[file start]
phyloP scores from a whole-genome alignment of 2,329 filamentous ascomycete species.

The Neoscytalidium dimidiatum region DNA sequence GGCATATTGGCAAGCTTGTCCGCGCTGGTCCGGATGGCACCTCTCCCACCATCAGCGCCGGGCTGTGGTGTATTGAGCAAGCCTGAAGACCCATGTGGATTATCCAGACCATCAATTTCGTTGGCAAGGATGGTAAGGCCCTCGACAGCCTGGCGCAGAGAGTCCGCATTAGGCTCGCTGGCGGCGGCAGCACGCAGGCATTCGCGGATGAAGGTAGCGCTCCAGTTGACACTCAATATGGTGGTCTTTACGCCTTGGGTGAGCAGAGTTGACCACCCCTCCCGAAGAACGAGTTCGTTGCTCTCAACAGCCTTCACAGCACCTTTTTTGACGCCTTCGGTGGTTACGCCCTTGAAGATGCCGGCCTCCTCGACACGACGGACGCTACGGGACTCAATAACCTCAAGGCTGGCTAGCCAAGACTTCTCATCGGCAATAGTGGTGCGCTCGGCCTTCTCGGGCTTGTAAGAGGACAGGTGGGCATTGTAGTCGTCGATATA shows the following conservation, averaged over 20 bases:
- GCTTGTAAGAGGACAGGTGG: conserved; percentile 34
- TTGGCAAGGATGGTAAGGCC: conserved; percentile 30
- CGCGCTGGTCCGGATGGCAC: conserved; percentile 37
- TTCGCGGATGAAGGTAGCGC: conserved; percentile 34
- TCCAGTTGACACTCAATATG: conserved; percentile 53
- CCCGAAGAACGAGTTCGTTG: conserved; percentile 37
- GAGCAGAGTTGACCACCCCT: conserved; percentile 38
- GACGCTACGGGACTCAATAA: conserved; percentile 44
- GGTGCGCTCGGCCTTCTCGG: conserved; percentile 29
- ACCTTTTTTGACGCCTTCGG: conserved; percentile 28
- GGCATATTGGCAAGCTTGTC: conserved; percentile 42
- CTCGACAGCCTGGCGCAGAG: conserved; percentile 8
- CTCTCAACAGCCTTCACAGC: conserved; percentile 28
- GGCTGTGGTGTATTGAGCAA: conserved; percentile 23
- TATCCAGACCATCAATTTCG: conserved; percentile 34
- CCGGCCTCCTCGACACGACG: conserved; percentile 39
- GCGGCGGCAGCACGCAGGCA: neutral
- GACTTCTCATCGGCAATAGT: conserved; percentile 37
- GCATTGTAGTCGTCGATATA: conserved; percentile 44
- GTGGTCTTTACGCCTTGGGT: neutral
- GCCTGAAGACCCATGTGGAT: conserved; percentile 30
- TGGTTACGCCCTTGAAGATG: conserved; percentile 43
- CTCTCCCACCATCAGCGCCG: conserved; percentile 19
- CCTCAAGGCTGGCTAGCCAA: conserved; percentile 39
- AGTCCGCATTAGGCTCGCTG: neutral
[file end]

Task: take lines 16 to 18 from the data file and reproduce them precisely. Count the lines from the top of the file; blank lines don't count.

- GGCTGTGGTGTATTGAGCAA: conserved; percentile 23
- TATCCAGACCATCAATTTCG: conserved; percentile 34
- CCGGCCTCCTCGACACGACG: conserved; percentile 39